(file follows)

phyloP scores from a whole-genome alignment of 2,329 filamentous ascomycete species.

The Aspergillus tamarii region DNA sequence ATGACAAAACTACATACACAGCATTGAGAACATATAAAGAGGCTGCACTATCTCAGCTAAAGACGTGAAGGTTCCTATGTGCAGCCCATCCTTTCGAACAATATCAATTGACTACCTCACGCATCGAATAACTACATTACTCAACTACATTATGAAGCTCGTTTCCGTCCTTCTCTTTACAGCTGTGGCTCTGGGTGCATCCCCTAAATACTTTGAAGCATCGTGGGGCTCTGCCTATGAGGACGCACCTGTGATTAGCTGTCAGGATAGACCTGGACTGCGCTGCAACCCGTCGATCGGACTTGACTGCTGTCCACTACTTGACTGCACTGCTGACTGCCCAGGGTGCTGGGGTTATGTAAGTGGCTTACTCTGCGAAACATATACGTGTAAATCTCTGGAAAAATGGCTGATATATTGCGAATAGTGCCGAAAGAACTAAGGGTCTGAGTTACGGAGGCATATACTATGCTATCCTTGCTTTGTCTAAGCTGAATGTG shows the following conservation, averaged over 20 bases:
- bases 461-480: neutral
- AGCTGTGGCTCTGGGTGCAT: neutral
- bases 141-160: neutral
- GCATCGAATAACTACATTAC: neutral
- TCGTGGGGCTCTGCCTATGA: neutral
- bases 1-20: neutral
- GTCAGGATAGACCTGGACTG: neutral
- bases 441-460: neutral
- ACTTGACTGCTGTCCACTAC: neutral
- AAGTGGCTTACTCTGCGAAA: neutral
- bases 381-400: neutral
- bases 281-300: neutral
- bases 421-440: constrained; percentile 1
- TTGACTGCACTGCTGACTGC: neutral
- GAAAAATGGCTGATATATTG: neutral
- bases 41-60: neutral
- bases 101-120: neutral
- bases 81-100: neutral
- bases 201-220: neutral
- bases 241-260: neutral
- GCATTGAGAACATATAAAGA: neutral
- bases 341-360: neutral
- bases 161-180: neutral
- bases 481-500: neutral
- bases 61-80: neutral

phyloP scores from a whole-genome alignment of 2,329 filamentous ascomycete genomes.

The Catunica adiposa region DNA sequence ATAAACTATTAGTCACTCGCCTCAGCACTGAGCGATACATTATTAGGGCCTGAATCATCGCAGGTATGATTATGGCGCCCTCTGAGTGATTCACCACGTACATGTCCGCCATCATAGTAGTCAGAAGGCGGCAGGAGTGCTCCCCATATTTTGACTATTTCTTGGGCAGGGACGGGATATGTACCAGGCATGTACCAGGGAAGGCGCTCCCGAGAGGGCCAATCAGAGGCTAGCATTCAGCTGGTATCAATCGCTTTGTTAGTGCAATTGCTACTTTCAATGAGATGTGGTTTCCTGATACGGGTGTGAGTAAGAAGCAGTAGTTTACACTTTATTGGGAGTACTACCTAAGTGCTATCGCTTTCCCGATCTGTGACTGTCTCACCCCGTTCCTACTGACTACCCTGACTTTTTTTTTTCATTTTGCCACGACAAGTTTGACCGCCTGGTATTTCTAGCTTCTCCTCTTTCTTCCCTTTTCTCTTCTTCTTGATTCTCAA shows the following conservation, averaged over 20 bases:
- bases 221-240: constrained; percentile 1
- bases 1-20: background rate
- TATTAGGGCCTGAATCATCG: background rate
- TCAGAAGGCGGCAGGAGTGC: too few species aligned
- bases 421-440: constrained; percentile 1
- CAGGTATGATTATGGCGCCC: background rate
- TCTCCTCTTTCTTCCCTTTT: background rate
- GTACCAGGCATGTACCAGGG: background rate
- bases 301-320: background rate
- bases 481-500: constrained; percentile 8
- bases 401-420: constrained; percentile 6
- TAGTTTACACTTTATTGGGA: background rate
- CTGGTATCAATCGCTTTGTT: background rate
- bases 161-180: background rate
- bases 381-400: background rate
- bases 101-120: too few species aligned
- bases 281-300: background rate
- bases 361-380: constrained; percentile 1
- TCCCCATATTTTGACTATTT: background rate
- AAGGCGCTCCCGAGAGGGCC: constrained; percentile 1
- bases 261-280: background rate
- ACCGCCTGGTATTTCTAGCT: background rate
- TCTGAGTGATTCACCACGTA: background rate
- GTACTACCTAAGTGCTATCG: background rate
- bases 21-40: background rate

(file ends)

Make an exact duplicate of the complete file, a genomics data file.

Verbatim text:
phyloP scores from a whole-genome alignment of 2,329 filamentous ascomycete species.

The Aspergillus tamarii region DNA sequence ATGACAAAACTACATACACAGCATTGAGAACATATAAAGAGGCTGCACTATCTCAGCTAAAGACGTGAAGGTTCCTATGTGCAGCCCATCCTTTCGAACAATATCAATTGACTACCTCACGCATCGAATAACTACATTACTCAACTACATTATGAAGCTCGTTTCCGTCCTTCTCTTTACAGCTGTGGCTCTGGGTGCATCCCCTAAATACTTTGAAGCATCGTGGGGCTCTGCCTATGAGGACGCACCTGTGATTAGCTGTCAGGATAGACCTGGACTGCGCTGCAACCCGTCGATCGGACTTGACTGCTGTCCACTACTTGACTGCACTGCTGACTGCCCAGGGTGCTGGGGTTATGTAAGTGGCTTACTCTGCGAAACATATACGTGTAAATCTCTGGAAAAATGGCTGATATATTGCGAATAGTGCCGAAAGAACTAAGGGTCTGAGTTACGGAGGCATATACTATGCTATCCTTGCTTTGTCTAAGCTGAATGTG shows the following conservation, averaged over 20 bases:
- bases 461-480: neutral
- AGCTGTGGCTCTGGGTGCAT: neutral
- bases 141-160: neutral
- GCATCGAATAACTACATTAC: neutral
- TCGTGGGGCTCTGCCTATGA: neutral
- bases 1-20: neutral
- GTCAGGATAGACCTGGACTG: neutral
- bases 441-460: neutral
- ACTTGACTGCTGTCCACTAC: neutral
- AAGTGGCTTACTCTGCGAAA: neutral
- bases 381-400: neutral
- bases 281-300: neutral
- bases 421-440: constrained; percentile 1
- TTGACTGCACTGCTGACTGC: neutral
- GAAAAATGGCTGATATATTG: neutral
- bases 41-60: neutral
- bases 101-120: neutral
- bases 81-100: neutral
- bases 201-220: neutral
- bases 241-260: neutral
- GCATTGAGAACATATAAAGA: neutral
- bases 341-360: neutral
- bases 161-180: neutral
- bases 481-500: neutral
- bases 61-80: neutral

phyloP scores from a whole-genome alignment of 2,329 filamentous ascomycete genomes.

The Catunica adiposa region DNA sequence ATAAACTATTAGTCACTCGCCTCAGCACTGAGCGATACATTATTAGGGCCTGAATCATCGCAGGTATGATTATGGCGCCCTCTGAGTGATTCACCACGTACATGTCCGCCATCATAGTAGTCAGAAGGCGGCAGGAGTGCTCCCCATATTTTGACTATTTCTTGGGCAGGGACGGGATATGTACCAGGCATGTACCAGGGAAGGCGCTCCCGAGAGGGCCAATCAGAGGCTAGCATTCAGCTGGTATCAATCGCTTTGTTAGTGCAATTGCTACTTTCAATGAGATGTGGTTTCCTGATACGGGTGTGAGTAAGAAGCAGTAGTTTACACTTTATTGGGAGTACTACCTAAGTGCTATCGCTTTCCCGATCTGTGACTGTCTCACCCCGTTCCTACTGACTACCCTGACTTTTTTTTTTCATTTTGCCACGACAAGTTTGACCGCCTGGTATTTCTAGCTTCTCCTCTTTCTTCCCTTTTCTCTTCTTCTTGATTCTCAA shows the following conservation, averaged over 20 bases:
- bases 221-240: constrained; percentile 1
- bases 1-20: background rate
- TATTAGGGCCTGAATCATCG: background rate
- TCAGAAGGCGGCAGGAGTGC: too few species aligned
- bases 421-440: constrained; percentile 1
- CAGGTATGATTATGGCGCCC: background rate
- TCTCCTCTTTCTTCCCTTTT: background rate
- GTACCAGGCATGTACCAGGG: background rate
- bases 301-320: background rate
- bases 481-500: constrained; percentile 8
- bases 401-420: constrained; percentile 6
- TAGTTTACACTTTATTGGGA: background rate
- CTGGTATCAATCGCTTTGTT: background rate
- bases 161-180: background rate
- bases 381-400: background rate
- bases 101-120: too few species aligned
- bases 281-300: background rate
- bases 361-380: constrained; percentile 1
- TCCCCATATTTTGACTATTT: background rate
- AAGGCGCTCCCGAGAGGGCC: constrained; percentile 1
- bases 261-280: background rate
- ACCGCCTGGTATTTCTAGCT: background rate
- TCTGAGTGATTCACCACGTA: background rate
- GTACTACCTAAGTGCTATCG: background rate
- bases 21-40: background rate